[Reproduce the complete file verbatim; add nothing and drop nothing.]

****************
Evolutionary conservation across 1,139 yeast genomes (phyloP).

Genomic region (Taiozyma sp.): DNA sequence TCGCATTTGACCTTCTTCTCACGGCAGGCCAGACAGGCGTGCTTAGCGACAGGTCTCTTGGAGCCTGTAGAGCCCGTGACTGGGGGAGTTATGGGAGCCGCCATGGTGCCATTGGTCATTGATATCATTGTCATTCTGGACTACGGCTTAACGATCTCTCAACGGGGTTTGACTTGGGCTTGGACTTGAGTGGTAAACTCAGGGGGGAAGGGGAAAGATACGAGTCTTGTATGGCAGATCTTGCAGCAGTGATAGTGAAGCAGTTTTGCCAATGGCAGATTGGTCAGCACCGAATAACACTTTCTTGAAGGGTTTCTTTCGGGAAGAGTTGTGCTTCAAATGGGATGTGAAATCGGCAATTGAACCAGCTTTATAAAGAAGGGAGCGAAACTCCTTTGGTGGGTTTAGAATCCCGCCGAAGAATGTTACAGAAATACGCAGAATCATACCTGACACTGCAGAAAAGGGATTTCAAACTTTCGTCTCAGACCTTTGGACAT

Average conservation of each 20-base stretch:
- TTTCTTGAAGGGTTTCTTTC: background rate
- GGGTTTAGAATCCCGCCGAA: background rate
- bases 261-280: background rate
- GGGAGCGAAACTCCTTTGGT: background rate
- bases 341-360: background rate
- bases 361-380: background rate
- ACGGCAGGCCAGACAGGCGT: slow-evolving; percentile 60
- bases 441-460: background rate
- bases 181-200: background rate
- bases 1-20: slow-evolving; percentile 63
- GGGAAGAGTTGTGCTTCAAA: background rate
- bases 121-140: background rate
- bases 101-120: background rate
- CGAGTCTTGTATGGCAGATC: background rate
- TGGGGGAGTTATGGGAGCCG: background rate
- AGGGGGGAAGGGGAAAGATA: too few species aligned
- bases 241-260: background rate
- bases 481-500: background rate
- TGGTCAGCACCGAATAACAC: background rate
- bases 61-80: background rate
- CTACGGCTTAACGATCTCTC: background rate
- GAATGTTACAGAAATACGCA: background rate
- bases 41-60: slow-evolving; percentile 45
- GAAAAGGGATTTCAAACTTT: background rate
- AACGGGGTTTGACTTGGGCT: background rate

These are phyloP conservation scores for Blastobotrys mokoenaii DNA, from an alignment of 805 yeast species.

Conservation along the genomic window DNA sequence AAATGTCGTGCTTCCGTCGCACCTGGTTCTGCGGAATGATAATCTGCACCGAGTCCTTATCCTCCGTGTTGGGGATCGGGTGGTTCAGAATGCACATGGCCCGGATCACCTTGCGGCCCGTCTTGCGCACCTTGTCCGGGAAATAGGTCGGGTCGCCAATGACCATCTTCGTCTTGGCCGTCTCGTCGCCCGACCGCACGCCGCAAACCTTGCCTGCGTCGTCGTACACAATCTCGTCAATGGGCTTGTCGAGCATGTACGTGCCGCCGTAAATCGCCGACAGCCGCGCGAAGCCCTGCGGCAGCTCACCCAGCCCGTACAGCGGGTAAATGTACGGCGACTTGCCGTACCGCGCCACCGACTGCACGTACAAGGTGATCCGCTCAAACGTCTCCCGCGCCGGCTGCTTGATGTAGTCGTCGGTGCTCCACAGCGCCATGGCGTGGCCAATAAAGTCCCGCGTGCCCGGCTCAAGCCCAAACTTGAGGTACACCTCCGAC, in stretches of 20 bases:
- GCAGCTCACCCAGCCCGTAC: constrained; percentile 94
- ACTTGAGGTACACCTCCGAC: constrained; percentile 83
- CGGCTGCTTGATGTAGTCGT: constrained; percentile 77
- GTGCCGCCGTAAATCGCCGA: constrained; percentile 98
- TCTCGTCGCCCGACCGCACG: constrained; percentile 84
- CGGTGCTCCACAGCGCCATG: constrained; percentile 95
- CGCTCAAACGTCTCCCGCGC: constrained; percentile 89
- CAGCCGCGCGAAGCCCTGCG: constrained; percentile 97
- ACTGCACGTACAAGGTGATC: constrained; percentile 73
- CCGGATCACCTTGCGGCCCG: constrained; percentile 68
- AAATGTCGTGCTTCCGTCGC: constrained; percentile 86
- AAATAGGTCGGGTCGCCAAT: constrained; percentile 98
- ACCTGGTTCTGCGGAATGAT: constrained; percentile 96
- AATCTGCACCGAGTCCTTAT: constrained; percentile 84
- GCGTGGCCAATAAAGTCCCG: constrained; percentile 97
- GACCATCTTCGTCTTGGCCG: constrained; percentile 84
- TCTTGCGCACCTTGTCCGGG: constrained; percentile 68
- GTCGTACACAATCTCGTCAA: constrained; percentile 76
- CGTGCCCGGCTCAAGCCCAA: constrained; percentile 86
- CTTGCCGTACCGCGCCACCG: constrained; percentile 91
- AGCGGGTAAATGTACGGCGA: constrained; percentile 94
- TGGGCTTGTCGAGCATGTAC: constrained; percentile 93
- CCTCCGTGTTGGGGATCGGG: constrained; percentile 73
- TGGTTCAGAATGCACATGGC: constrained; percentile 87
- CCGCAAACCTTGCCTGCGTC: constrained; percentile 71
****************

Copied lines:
Evolutionary conservation across 1,139 yeast genomes (phyloP).

Genomic region (Taiozyma sp.): DNA sequence TCGCATTTGACCTTCTTCTCACGGCAGGCCAGACAGGCGTGCTTAGCGACAGGTCTCTTGGAGCCTGTAGAGCCCGTGACTGGGGGAGTTATGGGAGCCGCCATGGTGCCATTGGTCATTGATATCATTGTCATTCTGGACTACGGCTTAACGATCTCTCAACGGGGTTTGACTTGGGCTTGGACTTGAGTGGTAAACTCAGGGGGGAAGGGGAAAGATACGAGTCTTGTATGGCAGATCTTGCAGCAGTGATAGTGAAGCAGTTTTGCCAATGGCAGATTGGTCAGCACCGAATAACACTTTCTTGAAGGGTTTCTTTCGGGAAGAGTTGTGCTTCAAATGGGATGTGAAATCGGCAATTGAACCAGCTTTATAAAGAAGGGAGCGAAACTCCTTTGGTGGGTTTAGAATCCCGCCGAAGAATGTTACAGAAATACGCAGAATCATACCTGACACTGCAGAAAAGGGATTTCAAACTTTCGTCTCAGACCTTTGGACAT

Average conservation of each 20-base stretch:
- TTTCTTGAAGGGTTTCTTTC: background rate
- GGGTTTAGAATCCCGCCGAA: background rate
- bases 261-280: background rate
- GGGAGCGAAACTCCTTTGGT: background rate
- bases 341-360: background rate
- bases 361-380: background rate
- ACGGCAGGCCAGACAGGCGT: slow-evolving; percentile 60
- bases 441-460: background rate
- bases 181-200: background rate
- bases 1-20: slow-evolving; percentile 63
- GGGAAGAGTTGTGCTTCAAA: background rate
- bases 121-140: background rate
- bases 101-120: background rate
- CGAGTCTTGTATGGCAGATC: background rate
- TGGGGGAGTTATGGGAGCCG: background rate
- AGGGGGGAAGGGGAAAGATA: too few species aligned
- bases 241-260: background rate
- bases 481-500: background rate
- TGGTCAGCACCGAATAACAC: background rate
- bases 61-80: background rate
- CTACGGCTTAACGATCTCTC: background rate
- GAATGTTACAGAAATACGCA: background rate
- bases 41-60: slow-evolving; percentile 45
- GAAAAGGGATTTCAAACTTT: background rate
- AACGGGGTTTGACTTGGGCT: background rate

These are phyloP conservation scores for Blastobotrys mokoenaii DNA, from an alignment of 805 yeast species.

Conservation along the genomic window DNA sequence AAATGTCGTGCTTCCGTCGCACCTGGTTCTGCGGAATGATAATCTGCACCGAGTCCTTATCCTCCGTGTTGGGGATCGGGTGGTTCAGAATGCACATGGCCCGGATCACCTTGCGGCCCGTCTTGCGCACCTTGTCCGGGAAATAGGTCGGGTCGCCAATGACCATCTTCGTCTTGGCCGTCTCGTCGCCCGACCGCACGCCGCAAACCTTGCCTGCGTCGTCGTACACAATCTCGTCAATGGGCTTGTCGAGCATGTACGTGCCGCCGTAAATCGCCGACAGCCGCGCGAAGCCCTGCGGCAGCTCACCCAGCCCGTACAGCGGGTAAATGTACGGCGACTTGCCGTACCGCGCCACCGACTGCACGTACAAGGTGATCCGCTCAAACGTCTCCCGCGCCGGCTGCTTGATGTAGTCGTCGGTGCTCCACAGCGCCATGGCGTGGCCAATAAAGTCCCGCGTGCCCGGCTCAAGCCCAAACTTGAGGTACACCTCCGAC, in stretches of 20 bases:
- GCAGCTCACCCAGCCCGTAC: constrained; percentile 94
- ACTTGAGGTACACCTCCGAC: constrained; percentile 83
- CGGCTGCTTGATGTAGTCGT: constrained; percentile 77
- GTGCCGCCGTAAATCGCCGA: constrained; percentile 98
- TCTCGTCGCCCGACCGCACG: constrained; percentile 84
- CGGTGCTCCACAGCGCCATG: constrained; percentile 95
- CGCTCAAACGTCTCCCGCGC: constrained; percentile 89
- CAGCCGCGCGAAGCCCTGCG: constrained; percentile 97
- ACTGCACGTACAAGGTGATC: constrained; percentile 73
- CCGGATCACCTTGCGGCCCG: constrained; percentile 68
- AAATGTCGTGCTTCCGTCGC: constrained; percentile 86
- AAATAGGTCGGGTCGCCAAT: constrained; percentile 98
- ACCTGGTTCTGCGGAATGAT: constrained; percentile 96
- AATCTGCACCGAGTCCTTAT: constrained; percentile 84
- GCGTGGCCAATAAAGTCCCG: constrained; percentile 97
- GACCATCTTCGTCTTGGCCG: constrained; percentile 84
- TCTTGCGCACCTTGTCCGGG: constrained; percentile 68
- GTCGTACACAATCTCGTCAA: constrained; percentile 76
- CGTGCCCGGCTCAAGCCCAA: constrained; percentile 86
- CTTGCCGTACCGCGCCACCG: constrained; percentile 91
- AGCGGGTAAATGTACGGCGA: constrained; percentile 94
- TGGGCTTGTCGAGCATGTAC: constrained; percentile 93
- CCTCCGTGTTGGGGATCGGG: constrained; percentile 73
- TGGTTCAGAATGCACATGGC: constrained; percentile 87
- CCGCAAACCTTGCCTGCGTC: constrained; percentile 71